Blue Stream Fly Fishing
Fly Fishing Report for:

White River - Below Tygh Valley - Oregon

Hatch Chart - Best Access/Spots - Local Fish - About

Water Flow Chart

Using Water Flow Charts & Weather Reports: Begin with our water flow charts to grasp stream velocity and volume – look for stable or rising trends to pinpoint ideal fishing times. Learn to interpret sudden spikes or drops, which can indicate potential challenges. Next, consult our weather reports to understand ambient conditions. Pairing the two, you can anticipate fish behavior, choose the right gear, and select the best fishing spots. Use these tools together for a holistic approach to your next fishing adventure.

In-Depth Weather

Directions To Location

Hatch Chart

Month Hatch Time of Day Recommended Fly Sizes Popular Fly Patterns
January Midges Warmest part of the day 20-22 Zebra midge, Black beauty
February Stoneflies, Midges Afternoon 14-16, 20-22 Golden stonefly, Zebra midge
March Blue-winged Olives, Midges Afternoon 16-18, 20-22 Blue-winged Olive emerger, Zebra midge
April Stoneflies, March Browns Afternoon 14-16, 12-14 Golden stonefly, March Brown nymph
May Green Drakes, Stoneflies Afternoon 10-12, 14-16 Green Drake Dun, Golden Stonefly nymph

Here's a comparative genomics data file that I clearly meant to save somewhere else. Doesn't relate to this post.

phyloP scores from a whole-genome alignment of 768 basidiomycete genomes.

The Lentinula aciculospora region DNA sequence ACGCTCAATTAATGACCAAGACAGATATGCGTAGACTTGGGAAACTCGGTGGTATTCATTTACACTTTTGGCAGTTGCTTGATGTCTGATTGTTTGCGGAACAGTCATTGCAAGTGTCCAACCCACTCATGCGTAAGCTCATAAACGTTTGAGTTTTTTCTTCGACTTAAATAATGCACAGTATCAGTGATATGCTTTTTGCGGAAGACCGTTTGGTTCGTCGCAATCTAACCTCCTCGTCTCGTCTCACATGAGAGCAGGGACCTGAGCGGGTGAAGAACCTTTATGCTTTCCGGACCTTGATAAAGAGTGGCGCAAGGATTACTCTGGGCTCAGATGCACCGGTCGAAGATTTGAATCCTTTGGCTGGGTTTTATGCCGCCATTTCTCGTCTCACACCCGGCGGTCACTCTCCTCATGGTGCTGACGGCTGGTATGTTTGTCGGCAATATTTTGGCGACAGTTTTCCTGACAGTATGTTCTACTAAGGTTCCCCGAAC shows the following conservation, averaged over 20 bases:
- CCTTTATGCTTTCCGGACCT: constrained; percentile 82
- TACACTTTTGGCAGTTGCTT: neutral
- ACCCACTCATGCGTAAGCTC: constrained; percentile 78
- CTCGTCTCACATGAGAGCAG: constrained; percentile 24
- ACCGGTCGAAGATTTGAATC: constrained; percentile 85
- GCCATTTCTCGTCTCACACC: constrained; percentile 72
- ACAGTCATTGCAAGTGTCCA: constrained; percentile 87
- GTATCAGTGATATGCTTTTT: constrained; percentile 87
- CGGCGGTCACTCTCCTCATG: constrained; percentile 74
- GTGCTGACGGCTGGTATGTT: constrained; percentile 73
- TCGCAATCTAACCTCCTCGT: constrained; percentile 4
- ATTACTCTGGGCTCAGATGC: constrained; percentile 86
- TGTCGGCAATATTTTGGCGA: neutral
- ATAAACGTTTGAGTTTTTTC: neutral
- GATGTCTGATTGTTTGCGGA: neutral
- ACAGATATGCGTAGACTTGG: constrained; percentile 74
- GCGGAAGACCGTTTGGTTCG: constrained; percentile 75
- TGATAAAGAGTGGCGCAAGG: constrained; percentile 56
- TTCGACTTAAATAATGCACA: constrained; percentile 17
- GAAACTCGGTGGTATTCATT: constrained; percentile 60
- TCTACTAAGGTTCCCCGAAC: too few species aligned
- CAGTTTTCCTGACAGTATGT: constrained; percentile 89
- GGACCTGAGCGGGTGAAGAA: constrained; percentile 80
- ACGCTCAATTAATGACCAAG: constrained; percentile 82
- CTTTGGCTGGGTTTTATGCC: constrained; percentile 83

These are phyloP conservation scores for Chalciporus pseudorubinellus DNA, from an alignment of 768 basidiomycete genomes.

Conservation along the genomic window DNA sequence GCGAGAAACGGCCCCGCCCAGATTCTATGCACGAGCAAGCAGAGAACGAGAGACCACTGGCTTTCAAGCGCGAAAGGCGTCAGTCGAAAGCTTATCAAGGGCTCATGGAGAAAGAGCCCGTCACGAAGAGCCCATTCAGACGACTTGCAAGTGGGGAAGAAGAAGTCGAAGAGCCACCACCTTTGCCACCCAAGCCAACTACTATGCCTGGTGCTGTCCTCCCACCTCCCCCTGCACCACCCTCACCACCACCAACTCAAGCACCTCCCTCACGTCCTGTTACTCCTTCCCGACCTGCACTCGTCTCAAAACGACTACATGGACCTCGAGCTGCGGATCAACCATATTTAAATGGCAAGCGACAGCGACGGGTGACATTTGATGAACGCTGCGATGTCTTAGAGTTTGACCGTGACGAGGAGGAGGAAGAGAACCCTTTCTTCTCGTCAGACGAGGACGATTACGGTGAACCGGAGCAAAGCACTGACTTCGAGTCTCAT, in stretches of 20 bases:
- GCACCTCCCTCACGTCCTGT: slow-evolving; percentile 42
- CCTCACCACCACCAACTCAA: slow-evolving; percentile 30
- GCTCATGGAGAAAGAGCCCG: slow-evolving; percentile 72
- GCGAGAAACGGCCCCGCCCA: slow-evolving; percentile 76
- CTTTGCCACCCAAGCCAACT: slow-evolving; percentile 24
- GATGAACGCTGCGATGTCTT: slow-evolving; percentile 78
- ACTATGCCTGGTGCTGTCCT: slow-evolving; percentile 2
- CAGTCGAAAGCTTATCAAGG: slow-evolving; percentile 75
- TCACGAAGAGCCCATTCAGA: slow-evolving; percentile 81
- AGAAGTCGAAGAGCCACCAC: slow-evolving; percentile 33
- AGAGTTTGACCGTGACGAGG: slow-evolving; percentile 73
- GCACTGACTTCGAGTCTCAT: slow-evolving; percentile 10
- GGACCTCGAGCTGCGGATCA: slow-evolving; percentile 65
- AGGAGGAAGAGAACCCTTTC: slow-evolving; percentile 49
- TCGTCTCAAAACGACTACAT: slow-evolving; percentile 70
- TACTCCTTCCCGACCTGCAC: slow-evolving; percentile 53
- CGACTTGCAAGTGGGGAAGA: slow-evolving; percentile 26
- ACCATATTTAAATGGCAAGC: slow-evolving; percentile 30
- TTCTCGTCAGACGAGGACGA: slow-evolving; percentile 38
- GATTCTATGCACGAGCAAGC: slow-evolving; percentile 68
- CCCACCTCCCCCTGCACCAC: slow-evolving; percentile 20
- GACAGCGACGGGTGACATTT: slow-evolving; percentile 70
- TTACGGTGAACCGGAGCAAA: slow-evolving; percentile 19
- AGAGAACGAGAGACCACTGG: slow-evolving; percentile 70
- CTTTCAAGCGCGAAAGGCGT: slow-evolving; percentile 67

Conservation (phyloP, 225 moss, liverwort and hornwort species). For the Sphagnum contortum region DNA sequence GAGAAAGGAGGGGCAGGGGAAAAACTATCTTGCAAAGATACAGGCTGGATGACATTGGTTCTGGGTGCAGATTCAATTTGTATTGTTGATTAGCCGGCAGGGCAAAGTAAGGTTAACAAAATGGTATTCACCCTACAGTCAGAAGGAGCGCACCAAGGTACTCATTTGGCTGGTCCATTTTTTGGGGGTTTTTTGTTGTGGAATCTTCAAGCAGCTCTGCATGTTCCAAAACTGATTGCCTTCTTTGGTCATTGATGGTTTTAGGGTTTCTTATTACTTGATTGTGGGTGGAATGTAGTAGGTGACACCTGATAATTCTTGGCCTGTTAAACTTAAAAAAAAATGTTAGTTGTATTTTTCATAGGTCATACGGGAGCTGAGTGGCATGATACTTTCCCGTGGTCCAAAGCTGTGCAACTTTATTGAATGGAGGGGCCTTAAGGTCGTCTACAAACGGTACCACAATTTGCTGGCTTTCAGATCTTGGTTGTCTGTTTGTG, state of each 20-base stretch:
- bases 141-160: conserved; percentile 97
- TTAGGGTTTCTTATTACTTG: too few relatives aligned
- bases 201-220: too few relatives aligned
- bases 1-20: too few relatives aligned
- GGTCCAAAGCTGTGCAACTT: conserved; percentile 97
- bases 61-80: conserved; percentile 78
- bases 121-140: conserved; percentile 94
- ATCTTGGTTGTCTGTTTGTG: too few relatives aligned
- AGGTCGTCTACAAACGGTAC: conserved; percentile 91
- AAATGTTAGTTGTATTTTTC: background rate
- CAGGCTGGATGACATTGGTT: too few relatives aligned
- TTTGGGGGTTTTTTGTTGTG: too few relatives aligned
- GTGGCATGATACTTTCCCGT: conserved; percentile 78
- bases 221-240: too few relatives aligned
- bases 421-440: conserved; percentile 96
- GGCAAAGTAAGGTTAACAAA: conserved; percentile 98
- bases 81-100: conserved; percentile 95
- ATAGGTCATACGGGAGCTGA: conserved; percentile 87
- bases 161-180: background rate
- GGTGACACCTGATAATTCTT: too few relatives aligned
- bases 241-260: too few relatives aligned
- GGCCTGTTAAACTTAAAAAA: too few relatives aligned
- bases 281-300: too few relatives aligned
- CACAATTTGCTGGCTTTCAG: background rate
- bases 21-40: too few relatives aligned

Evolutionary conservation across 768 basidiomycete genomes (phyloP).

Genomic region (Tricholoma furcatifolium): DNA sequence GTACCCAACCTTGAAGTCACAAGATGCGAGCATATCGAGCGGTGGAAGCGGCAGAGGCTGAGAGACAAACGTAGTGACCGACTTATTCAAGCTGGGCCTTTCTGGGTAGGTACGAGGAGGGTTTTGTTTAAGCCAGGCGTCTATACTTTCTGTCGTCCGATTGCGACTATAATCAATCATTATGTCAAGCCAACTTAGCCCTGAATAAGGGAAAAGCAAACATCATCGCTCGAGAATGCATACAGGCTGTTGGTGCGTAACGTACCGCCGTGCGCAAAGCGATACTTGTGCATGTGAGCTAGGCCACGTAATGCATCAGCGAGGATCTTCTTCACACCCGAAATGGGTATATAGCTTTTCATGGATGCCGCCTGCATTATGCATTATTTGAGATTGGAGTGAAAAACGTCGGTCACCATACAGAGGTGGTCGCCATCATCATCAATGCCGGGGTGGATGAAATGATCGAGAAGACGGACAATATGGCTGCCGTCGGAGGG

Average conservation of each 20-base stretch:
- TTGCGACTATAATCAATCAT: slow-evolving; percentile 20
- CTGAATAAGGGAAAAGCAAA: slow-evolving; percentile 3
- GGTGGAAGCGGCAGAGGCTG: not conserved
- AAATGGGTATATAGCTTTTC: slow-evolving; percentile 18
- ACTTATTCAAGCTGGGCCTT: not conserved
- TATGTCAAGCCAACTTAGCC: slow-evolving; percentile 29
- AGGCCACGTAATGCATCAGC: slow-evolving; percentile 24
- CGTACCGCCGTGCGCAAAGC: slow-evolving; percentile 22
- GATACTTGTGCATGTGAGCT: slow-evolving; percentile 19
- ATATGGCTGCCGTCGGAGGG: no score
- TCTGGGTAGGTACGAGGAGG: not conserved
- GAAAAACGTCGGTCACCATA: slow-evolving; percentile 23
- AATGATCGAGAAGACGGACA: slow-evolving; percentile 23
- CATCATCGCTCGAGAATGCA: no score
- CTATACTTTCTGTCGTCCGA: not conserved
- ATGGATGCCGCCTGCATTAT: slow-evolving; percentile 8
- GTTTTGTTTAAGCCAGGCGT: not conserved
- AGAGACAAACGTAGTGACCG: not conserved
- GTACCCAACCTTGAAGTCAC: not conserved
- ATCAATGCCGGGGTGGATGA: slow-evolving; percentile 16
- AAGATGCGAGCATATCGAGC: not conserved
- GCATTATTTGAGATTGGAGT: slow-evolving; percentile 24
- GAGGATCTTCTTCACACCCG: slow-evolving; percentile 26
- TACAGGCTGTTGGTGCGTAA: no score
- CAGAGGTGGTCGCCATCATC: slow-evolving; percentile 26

June Green Drakes, Pale Morning Dun Afternoon 10-12, 14-16 Green Drake Dun, Pale Morning Dun nymph
July Caddis, Terrestrials All day 12-14, 6-8 Elk Hair Caddis, Ant Fly
August Terrestrials, Caddis All day 6-8, 12-14 Grasshopper Fly, Elk Hair Caddis
September Terrestrials, Midges All day 6-8, 20-22 Ant Fly, Zebra Midge
October Blue-winged Olives, Midges Afternoon 16-18, 20-22 Blue-winged Olive emerger, Zebra Midge
November Midges, Blue-winged Olives Warmest part of the day 20-22, 16-18 Black beauty, Blue-winged Olive dun
December Midges Warmest part of the day 20-22 Zebra midge, Black beauty

While we strive to ensure the precision of our hatch charts, some reflect broader river region insights. Through ongoing partnerships with local guides and fly shops, we’re committed to refining our data. Should you notice any inconsistencies or have feedback, we welcome you to reach out. 

Best Fishing Spots

As a renowned destination, the White River near Tygh Valley boasts of several prime spots for fly fishing, guaranteed to give any angler a thrilling experience.
  • Mack’s Canyon: Located a few miles from Sherars Falls, this spot offers anglers a quiet and isolated fishing experience with big catches like steelhead and rainbow trout.
  • White River Falls State Park: A spot frequented by many thanks to its clear waters and enormous population of various fish species. It’s ideal for dry fly and nymph fishing.
  • Deschutes River Confluence: The confluence presents an excellent fishing spot with deep pools and white waters, perfect for catching Rainbow Trout.
  • Below Sherars Falls: Fly fishing in this part of the river gives fishers a chance to sample the rich bounty of salmon that the White River has to offer.
  • Mettler’s Landing: Renowned for its rugged scenery, this is a must-visit for those in search of a wild fishing experience, with plenty of Chinook Salmon up for grabs.